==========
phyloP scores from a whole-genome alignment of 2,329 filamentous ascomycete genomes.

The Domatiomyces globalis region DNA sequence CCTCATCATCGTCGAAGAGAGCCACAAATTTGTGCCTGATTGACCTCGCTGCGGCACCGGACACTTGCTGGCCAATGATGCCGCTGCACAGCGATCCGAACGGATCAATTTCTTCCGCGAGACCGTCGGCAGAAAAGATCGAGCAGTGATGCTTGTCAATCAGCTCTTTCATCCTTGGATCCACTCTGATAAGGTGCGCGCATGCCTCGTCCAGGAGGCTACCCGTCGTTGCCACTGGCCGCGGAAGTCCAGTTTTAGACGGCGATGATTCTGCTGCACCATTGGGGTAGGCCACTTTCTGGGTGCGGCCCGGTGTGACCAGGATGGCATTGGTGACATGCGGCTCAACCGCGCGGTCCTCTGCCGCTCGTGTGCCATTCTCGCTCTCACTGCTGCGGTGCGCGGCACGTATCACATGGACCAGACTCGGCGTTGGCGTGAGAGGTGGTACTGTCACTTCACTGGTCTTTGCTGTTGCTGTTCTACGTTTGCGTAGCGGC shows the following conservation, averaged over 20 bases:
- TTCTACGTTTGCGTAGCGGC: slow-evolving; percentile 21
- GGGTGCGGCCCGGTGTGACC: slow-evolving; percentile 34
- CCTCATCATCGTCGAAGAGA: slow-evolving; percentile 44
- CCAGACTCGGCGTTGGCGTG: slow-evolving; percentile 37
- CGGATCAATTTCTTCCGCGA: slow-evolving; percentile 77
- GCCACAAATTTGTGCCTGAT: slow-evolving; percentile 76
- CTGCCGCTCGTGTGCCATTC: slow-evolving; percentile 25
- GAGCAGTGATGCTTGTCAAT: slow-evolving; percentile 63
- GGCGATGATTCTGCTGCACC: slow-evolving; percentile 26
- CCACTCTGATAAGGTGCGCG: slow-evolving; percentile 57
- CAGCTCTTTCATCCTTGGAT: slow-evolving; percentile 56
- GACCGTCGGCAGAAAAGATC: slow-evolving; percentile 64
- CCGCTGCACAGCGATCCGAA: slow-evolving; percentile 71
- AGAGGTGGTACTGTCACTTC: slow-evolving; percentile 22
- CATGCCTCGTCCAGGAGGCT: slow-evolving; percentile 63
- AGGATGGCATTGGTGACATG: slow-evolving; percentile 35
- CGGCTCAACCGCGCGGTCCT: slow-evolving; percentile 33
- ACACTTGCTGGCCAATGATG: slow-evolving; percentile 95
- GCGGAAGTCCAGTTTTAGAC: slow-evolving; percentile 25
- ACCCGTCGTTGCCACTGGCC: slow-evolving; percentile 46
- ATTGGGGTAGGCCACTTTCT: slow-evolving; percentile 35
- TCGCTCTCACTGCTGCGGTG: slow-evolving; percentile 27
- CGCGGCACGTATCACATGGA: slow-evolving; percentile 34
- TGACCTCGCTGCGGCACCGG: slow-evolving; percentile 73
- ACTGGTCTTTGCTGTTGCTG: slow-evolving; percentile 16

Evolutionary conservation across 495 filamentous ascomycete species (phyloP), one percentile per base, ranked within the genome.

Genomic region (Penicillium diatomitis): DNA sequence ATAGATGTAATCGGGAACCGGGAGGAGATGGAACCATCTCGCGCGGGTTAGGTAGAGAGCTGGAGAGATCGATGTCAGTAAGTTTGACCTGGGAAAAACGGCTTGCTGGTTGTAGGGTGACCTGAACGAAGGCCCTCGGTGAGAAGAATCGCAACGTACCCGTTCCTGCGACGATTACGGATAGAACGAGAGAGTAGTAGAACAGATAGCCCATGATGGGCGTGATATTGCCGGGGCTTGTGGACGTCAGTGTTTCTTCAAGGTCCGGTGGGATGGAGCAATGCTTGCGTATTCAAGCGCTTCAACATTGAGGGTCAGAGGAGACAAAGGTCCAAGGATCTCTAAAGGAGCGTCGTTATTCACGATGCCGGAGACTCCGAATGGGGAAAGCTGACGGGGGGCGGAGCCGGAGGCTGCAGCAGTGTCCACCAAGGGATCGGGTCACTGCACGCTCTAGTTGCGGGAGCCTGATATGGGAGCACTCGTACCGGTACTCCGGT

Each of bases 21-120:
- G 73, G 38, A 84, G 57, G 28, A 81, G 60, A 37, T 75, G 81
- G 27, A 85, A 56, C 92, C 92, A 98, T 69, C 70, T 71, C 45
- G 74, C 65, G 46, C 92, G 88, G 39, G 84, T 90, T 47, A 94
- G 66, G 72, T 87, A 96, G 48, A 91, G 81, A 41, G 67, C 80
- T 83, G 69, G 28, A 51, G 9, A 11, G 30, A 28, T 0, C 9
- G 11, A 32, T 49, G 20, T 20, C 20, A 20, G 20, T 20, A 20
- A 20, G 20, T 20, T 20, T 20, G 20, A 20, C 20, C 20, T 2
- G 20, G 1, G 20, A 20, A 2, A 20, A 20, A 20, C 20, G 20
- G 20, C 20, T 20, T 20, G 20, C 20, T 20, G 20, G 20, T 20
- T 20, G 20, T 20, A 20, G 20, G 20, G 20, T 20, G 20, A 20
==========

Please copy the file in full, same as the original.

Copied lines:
phyloP scores from a whole-genome alignment of 2,329 filamentous ascomycete genomes.

The Domatiomyces globalis region DNA sequence CCTCATCATCGTCGAAGAGAGCCACAAATTTGTGCCTGATTGACCTCGCTGCGGCACCGGACACTTGCTGGCCAATGATGCCGCTGCACAGCGATCCGAACGGATCAATTTCTTCCGCGAGACCGTCGGCAGAAAAGATCGAGCAGTGATGCTTGTCAATCAGCTCTTTCATCCTTGGATCCACTCTGATAAGGTGCGCGCATGCCTCGTCCAGGAGGCTACCCGTCGTTGCCACTGGCCGCGGAAGTCCAGTTTTAGACGGCGATGATTCTGCTGCACCATTGGGGTAGGCCACTTTCTGGGTGCGGCCCGGTGTGACCAGGATGGCATTGGTGACATGCGGCTCAACCGCGCGGTCCTCTGCCGCTCGTGTGCCATTCTCGCTCTCACTGCTGCGGTGCGCGGCACGTATCACATGGACCAGACTCGGCGTTGGCGTGAGAGGTGGTACTGTCACTTCACTGGTCTTTGCTGTTGCTGTTCTACGTTTGCGTAGCGGC shows the following conservation, averaged over 20 bases:
- TTCTACGTTTGCGTAGCGGC: slow-evolving; percentile 21
- GGGTGCGGCCCGGTGTGACC: slow-evolving; percentile 34
- CCTCATCATCGTCGAAGAGA: slow-evolving; percentile 44
- CCAGACTCGGCGTTGGCGTG: slow-evolving; percentile 37
- CGGATCAATTTCTTCCGCGA: slow-evolving; percentile 77
- GCCACAAATTTGTGCCTGAT: slow-evolving; percentile 76
- CTGCCGCTCGTGTGCCATTC: slow-evolving; percentile 25
- GAGCAGTGATGCTTGTCAAT: slow-evolving; percentile 63
- GGCGATGATTCTGCTGCACC: slow-evolving; percentile 26
- CCACTCTGATAAGGTGCGCG: slow-evolving; percentile 57
- CAGCTCTTTCATCCTTGGAT: slow-evolving; percentile 56
- GACCGTCGGCAGAAAAGATC: slow-evolving; percentile 64
- CCGCTGCACAGCGATCCGAA: slow-evolving; percentile 71
- AGAGGTGGTACTGTCACTTC: slow-evolving; percentile 22
- CATGCCTCGTCCAGGAGGCT: slow-evolving; percentile 63
- AGGATGGCATTGGTGACATG: slow-evolving; percentile 35
- CGGCTCAACCGCGCGGTCCT: slow-evolving; percentile 33
- ACACTTGCTGGCCAATGATG: slow-evolving; percentile 95
- GCGGAAGTCCAGTTTTAGAC: slow-evolving; percentile 25
- ACCCGTCGTTGCCACTGGCC: slow-evolving; percentile 46
- ATTGGGGTAGGCCACTTTCT: slow-evolving; percentile 35
- TCGCTCTCACTGCTGCGGTG: slow-evolving; percentile 27
- CGCGGCACGTATCACATGGA: slow-evolving; percentile 34
- TGACCTCGCTGCGGCACCGG: slow-evolving; percentile 73
- ACTGGTCTTTGCTGTTGCTG: slow-evolving; percentile 16

Evolutionary conservation across 495 filamentous ascomycete species (phyloP), one percentile per base, ranked within the genome.

Genomic region (Penicillium diatomitis): DNA sequence ATAGATGTAATCGGGAACCGGGAGGAGATGGAACCATCTCGCGCGGGTTAGGTAGAGAGCTGGAGAGATCGATGTCAGTAAGTTTGACCTGGGAAAAACGGCTTGCTGGTTGTAGGGTGACCTGAACGAAGGCCCTCGGTGAGAAGAATCGCAACGTACCCGTTCCTGCGACGATTACGGATAGAACGAGAGAGTAGTAGAACAGATAGCCCATGATGGGCGTGATATTGCCGGGGCTTGTGGACGTCAGTGTTTCTTCAAGGTCCGGTGGGATGGAGCAATGCTTGCGTATTCAAGCGCTTCAACATTGAGGGTCAGAGGAGACAAAGGTCCAAGGATCTCTAAAGGAGCGTCGTTATTCACGATGCCGGAGACTCCGAATGGGGAAAGCTGACGGGGGGCGGAGCCGGAGGCTGCAGCAGTGTCCACCAAGGGATCGGGTCACTGCACGCTCTAGTTGCGGGAGCCTGATATGGGAGCACTCGTACCGGTACTCCGGT

Each of bases 21-120:
- G 73, G 38, A 84, G 57, G 28, A 81, G 60, A 37, T 75, G 81
- G 27, A 85, A 56, C 92, C 92, A 98, T 69, C 70, T 71, C 45
- G 74, C 65, G 46, C 92, G 88, G 39, G 84, T 90, T 47, A 94
- G 66, G 72, T 87, A 96, G 48, A 91, G 81, A 41, G 67, C 80
- T 83, G 69, G 28, A 51, G 9, A 11, G 30, A 28, T 0, C 9
- G 11, A 32, T 49, G 20, T 20, C 20, A 20, G 20, T 20, A 20
- A 20, G 20, T 20, T 20, T 20, G 20, A 20, C 20, C 20, T 2
- G 20, G 1, G 20, A 20, A 2, A 20, A 20, A 20, C 20, G 20
- G 20, C 20, T 20, T 20, G 20, C 20, T 20, G 20, G 20, T 20
- T 20, G 20, T 20, A 20, G 20, G 20, G 20, T 20, G 20, A 20